Amazon.com ReviewImagine a Dickens story with a Venetian setting, and you'll have a good sense of Cornelia Funke's prizewinning novel The Thief Lord, first published in Germany in 2000. This suspenseful tale begins in a detective's office in Venice, as the entirely unpleasant Hartliebs request Victor Getz's services to search for two boys, Prosper and Bo, the sons of Esther Hartlieb's recently deceased sister. Twelve-year-old Prosper and 5-year-old Bo ran away when their aunt decided she wanted to adopt Bo, but not his brother. Refusing to split up, they escaped to Venice, a city their mother had always described reverently, in great detail. Right away they hook up with a long-haired runaway named Hornet and various other ruffians who hole up in an abandoned movie theater and worship the elusive Thief Lord, a young boy named Scipio who steals jewels from fancy Venetian homes so his new friends can get the warm clothes they need. Of course, the plot thickens when the owner of the pawn shop asks if the Thief Lord will carry out a special mission for a wealthy client: to steal a broken wooden wing that is the key to completing an age-old, magical merry-go-round. This winning cast of characters--especially the softhearted detective with his two pet turtles--will win the hearts of readers young and old, and the adventures are as labyrinthine and magical as the streets of Venice itself. (Ages 9 and older) --Karin Snelson
7. True Confessions of Charlotte Doyle by Avi. This is for the students who need enrichment, lots of description and action.
From School Library JournalGrade 5-8. On a long, grueling journey from England to Rhode Island in 1802, a 12 year old changes from a prim and proper girl to a swashbuckling mate of a mutinous crew and is accused of murder by the captain. Awash with shipboard activity, intense feelings, and a keen sense of time and place, the story is a throwback to good old-fashioned adventure yarns on the high seas.
Copyright 1997 Reed Business Information, Inc.
Posted by Contemplative Life at 8:52 PM
Thursday, July 15, 2010
I have to admit, that this is all a bit overwhelming for me. Over the past six months of so, I've enjoyed following many of you but I've never had the confidence to write or blog myself. What was I waiting for? I've learned so much and received so many tips and resources for myself as an educator and for my students. Hopefully I can now pass some of these tips onto others that are just getting their feet wet.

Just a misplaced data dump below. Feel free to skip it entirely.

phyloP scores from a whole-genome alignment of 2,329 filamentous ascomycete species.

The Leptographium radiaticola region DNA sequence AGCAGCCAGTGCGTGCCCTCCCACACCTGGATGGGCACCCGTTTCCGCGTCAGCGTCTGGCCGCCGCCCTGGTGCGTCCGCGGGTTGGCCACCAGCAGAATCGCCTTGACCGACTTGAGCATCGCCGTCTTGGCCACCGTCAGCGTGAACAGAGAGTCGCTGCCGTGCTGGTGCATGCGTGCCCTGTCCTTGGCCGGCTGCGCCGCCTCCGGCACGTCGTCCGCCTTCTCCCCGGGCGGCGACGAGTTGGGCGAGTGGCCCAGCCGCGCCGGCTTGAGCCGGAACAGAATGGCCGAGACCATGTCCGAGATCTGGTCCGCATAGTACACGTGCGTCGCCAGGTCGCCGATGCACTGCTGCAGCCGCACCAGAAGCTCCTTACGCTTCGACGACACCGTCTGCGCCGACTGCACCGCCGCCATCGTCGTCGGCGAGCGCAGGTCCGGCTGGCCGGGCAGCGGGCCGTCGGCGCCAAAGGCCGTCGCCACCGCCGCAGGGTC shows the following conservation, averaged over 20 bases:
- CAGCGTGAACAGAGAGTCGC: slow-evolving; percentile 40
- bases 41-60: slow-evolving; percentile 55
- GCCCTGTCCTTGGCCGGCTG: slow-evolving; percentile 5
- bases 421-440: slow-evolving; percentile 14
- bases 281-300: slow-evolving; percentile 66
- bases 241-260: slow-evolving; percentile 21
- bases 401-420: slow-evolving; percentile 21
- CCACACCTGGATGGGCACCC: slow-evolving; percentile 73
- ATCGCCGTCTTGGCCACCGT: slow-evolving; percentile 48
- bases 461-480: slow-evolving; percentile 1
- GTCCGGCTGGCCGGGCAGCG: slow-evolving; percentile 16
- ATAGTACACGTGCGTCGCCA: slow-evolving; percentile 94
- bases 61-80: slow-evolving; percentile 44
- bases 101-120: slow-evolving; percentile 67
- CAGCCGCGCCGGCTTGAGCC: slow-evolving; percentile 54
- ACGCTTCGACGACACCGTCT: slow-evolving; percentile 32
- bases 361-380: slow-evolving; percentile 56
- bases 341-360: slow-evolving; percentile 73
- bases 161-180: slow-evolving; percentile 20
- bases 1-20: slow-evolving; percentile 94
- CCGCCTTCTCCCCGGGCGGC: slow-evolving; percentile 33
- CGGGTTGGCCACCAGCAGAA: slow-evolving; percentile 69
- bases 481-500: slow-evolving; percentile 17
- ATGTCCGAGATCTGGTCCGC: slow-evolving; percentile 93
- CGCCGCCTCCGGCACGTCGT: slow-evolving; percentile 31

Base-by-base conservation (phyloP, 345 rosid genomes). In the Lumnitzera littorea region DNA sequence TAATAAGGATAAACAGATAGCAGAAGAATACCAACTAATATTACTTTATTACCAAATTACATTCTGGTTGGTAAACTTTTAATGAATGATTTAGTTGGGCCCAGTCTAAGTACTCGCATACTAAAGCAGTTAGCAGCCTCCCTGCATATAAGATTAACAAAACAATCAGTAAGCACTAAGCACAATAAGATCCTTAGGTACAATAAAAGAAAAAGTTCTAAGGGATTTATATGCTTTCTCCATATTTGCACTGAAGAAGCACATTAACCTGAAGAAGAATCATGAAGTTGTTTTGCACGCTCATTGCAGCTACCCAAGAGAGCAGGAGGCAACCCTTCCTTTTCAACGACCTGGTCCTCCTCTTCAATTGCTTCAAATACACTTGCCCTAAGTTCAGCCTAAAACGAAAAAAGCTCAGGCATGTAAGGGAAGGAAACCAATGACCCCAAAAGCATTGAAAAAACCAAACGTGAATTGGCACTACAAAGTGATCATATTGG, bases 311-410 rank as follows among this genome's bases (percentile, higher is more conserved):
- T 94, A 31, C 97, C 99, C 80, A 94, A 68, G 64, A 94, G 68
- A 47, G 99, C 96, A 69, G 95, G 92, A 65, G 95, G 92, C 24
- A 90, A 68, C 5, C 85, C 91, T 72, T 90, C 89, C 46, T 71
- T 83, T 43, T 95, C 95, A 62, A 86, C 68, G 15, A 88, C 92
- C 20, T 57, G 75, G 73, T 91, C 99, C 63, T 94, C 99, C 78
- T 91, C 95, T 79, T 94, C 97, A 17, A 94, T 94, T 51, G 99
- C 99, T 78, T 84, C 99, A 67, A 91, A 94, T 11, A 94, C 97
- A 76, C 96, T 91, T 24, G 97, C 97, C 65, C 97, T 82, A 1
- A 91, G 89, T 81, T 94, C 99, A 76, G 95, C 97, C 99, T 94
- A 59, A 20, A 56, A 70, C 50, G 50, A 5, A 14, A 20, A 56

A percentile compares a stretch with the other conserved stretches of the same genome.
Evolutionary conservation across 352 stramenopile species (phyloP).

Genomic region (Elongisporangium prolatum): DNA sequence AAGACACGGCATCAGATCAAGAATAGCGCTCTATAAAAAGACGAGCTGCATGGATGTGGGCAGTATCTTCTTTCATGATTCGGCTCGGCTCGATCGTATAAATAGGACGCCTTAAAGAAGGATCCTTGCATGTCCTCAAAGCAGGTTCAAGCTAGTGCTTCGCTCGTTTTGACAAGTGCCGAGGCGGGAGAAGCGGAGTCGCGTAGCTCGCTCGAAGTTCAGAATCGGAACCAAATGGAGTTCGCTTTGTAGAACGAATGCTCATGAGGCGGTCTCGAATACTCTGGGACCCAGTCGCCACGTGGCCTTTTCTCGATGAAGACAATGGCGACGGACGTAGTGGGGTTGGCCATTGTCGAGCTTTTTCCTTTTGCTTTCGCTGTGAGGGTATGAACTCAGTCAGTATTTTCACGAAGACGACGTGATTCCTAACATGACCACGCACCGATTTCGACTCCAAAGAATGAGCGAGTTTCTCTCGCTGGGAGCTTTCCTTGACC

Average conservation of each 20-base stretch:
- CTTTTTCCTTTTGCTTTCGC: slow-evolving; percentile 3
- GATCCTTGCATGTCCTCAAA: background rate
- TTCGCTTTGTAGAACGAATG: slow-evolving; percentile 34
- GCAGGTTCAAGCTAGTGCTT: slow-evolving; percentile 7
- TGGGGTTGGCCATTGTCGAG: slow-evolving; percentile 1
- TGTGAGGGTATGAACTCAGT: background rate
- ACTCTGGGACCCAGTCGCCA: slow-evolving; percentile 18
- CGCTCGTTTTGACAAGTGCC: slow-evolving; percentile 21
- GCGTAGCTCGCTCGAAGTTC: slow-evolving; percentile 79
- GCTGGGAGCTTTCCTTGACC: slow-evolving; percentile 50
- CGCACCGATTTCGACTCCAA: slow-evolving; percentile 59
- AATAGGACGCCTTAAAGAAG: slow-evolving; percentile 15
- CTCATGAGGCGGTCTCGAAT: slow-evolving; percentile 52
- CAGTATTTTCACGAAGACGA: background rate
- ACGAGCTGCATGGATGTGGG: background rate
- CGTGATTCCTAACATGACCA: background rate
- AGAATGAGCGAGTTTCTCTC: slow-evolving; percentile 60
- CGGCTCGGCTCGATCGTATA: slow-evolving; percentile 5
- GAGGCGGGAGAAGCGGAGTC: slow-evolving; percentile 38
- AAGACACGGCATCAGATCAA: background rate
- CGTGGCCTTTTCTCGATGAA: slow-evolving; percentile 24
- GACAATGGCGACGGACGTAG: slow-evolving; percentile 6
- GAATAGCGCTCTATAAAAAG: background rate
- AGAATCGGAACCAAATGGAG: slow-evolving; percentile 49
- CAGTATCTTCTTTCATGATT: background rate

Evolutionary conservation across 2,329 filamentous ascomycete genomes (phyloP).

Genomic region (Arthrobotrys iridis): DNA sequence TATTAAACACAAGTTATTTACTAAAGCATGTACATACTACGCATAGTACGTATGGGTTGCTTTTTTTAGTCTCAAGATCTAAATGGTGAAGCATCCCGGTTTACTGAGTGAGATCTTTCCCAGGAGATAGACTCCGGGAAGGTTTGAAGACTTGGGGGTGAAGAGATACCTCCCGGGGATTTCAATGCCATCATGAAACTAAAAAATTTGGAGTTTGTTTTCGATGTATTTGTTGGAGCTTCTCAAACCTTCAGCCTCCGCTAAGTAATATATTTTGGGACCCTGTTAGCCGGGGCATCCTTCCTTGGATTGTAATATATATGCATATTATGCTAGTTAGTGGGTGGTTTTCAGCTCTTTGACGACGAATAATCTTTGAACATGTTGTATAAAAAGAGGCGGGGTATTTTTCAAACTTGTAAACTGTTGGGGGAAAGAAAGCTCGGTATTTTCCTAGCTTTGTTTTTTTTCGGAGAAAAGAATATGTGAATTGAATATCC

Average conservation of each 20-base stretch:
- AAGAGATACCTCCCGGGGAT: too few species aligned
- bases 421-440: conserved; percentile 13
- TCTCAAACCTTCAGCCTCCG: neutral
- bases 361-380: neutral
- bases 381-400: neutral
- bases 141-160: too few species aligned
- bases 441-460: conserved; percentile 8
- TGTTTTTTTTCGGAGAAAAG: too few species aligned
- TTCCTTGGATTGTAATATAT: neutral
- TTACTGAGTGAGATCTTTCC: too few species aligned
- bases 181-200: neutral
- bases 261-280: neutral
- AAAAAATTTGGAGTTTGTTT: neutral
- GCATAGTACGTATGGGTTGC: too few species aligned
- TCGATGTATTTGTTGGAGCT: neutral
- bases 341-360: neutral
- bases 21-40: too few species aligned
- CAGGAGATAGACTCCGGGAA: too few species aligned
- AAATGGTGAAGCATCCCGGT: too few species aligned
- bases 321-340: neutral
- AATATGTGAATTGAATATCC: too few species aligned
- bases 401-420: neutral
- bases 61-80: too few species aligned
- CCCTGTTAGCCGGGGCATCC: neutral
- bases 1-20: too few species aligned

I love teaching and I'm always looking for new ideas to keep learning relevant and applicable to the students' and their lives. Last year I used wikis exclusively for literature groups and got so much more out of the students than I had ever had before. Especially the students who don't speak up much in a group, often times have lots to say in the comfort of their own home sitting by their computer. I could quickly analyze the responses and see who needed to work on what i.e. inferencing difficulties, theme, author's purpose... I'd like to use them again this fall but maybe there are some other ideas out there as to how I could change it up a bit. If you'd like to see an example go to: http://alcaponeshinesmyshoes.wikispaces.com/ Especially look at the discussion page. I even had a student contact Jeanne Du Prau while we were reading City of Ember this past year. He arranged for us to Skype with her so the students could ask her questions that they had while reading the book. Not only did we learn a lot about this author but everyone learned how to Skype which I'll save for a later post. Here are a few pictures/videos of this particular experience: http://skypesixthgrade.wikispaces.com/Jeanne+DuPrau
Posted by Contemplative Life at 1:22 PM